Conflagration by Mick Farren (book review).

January 14, 2013 | By | Reply More

‘Conflagration’ is the sequel to ‘Kindling’ which’ unfortunately’ I have not read. I say ‘unfortunate’ as ‘Conflagration’ is a cracking read and perhaps I might have got even more from it had I read the first book. However, don’t let that put you off this book as it more than stands on its own with background detail provided as and when they are needed.

Conflagration

Imagine a world at about the time of the Great War in 1914, but it is a very different world to that we know today. Most of Europe has been conquered by the Mosul Empire and ruled by the cruel Hassan IX aided by the sorcerer Quadaron-Ahrach and his sister Jeakqual-Ahrach. Only the Norse Alliance of Britain and Scandinavia with the Americas Kingdom of Albany remain free to oppose the barbaric horde. Already, the Mosul Empire has over-run Virginia Freestate and the Republic of the Carolinas. What the Mosul lack in technical expertise, they make up with sheer numbers and the Dark Things let loose by the sorcerers.

The Norse Alliance are the technical super-power in this alternative history with the American kingdoms, free-states and republics not far behind. In their technical progress, they have shunned the dark arts and have little defence from the Mosul practitioners except for The Four. Two young men and two young women from widely different backgrounds but all with startlingly good otherworldly powers come together in Albany to oppose the Mosul invaders. Marching with the Albany army, they head south to confront the Mosul at what will become known as the battle of Newbury Vale.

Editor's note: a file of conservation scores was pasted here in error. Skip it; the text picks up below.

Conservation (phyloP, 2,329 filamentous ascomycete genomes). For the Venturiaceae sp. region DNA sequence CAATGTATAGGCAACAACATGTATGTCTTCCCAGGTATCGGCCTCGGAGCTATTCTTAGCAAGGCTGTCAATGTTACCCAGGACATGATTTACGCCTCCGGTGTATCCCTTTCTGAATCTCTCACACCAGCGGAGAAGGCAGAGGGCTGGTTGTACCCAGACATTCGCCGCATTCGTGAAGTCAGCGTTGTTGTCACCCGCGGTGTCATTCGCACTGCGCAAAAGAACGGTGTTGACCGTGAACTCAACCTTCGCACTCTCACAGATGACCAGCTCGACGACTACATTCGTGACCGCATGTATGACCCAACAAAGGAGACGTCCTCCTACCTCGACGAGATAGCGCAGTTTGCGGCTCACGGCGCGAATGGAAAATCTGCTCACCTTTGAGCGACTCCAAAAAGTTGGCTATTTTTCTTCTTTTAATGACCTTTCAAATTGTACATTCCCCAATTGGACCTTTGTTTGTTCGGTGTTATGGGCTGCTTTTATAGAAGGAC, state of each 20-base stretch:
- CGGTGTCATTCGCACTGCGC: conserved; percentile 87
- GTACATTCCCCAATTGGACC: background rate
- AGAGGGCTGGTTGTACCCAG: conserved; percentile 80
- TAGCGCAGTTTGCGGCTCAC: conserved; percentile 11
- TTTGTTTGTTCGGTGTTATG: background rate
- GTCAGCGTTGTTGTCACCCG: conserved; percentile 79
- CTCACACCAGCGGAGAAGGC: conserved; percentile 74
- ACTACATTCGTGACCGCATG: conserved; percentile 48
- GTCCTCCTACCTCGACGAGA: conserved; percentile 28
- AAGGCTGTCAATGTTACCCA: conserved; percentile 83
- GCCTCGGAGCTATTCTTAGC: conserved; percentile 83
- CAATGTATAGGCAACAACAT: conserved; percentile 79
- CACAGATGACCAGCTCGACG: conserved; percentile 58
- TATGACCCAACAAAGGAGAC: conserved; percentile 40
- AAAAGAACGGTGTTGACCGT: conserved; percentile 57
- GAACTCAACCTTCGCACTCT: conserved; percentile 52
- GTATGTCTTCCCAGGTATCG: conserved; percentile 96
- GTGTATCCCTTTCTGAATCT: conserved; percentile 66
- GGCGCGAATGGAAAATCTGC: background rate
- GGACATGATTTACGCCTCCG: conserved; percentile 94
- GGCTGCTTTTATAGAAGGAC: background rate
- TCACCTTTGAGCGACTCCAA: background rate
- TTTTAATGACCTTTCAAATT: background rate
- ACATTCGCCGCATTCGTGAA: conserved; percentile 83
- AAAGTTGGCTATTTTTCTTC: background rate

The interaction of the Four are interesting as they experience all the emotions four people under life-threatening conditions and extreme stress can experience. We have Argo who likes his drink and is from the backwoods contrasting nicely with Cordelia, the spoiled aristocratic lady. Jasmine was a slave concubine for the Mosul before being rescued, while Raphael was a Mosul conscript before he deserted and swapped sides. I’m not totally convinced that their otherworldly adviser, Yancey Slide, works as a character though. You just don’t learn enough about him. Where things get really interesting is the Four’s trip to Britain accompanying Albany Prime Minister Jack Kennedy. Yes, you read that right, the author cleverly weaves into the plot well-known figures of this reality into the alternative history, although timelines are not preserved. Keep an eye out for Sir Richard Branson popping up!

I think it’s this cleaver take on recent history, which makes the plot so good. The characters are believable if over-sexed and the whole plot builds to a satisfying battle at the end. While I don’t hesitate to recommend the book, I do feel obliged to point out something I just noticed, the catalogue information says it’s Youth Fiction! That shouldn’t put you off the book though as it’s an entertaining tale.

Andy MacDonald

January 2013

(pub: TOR/Forge. 396 page small hardback. Price: $27.95 (US), $37.95 (CAN). ISBN: 0-765-31363-4)

check out website: www.tor-forge.com

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Category: Books, MEDIA

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About the Author ()

I live in deepest darkest Essex where I enjoy photography, real ales, walking my dog, cooking and a really good book. I own an e-book reader which goes with me everywhere but still enjoy the traditional paper based varieties. My oriental studies have earned me a black belt in Suduko and I'm considered a master in deadly Bonsai (there are very few survivors).

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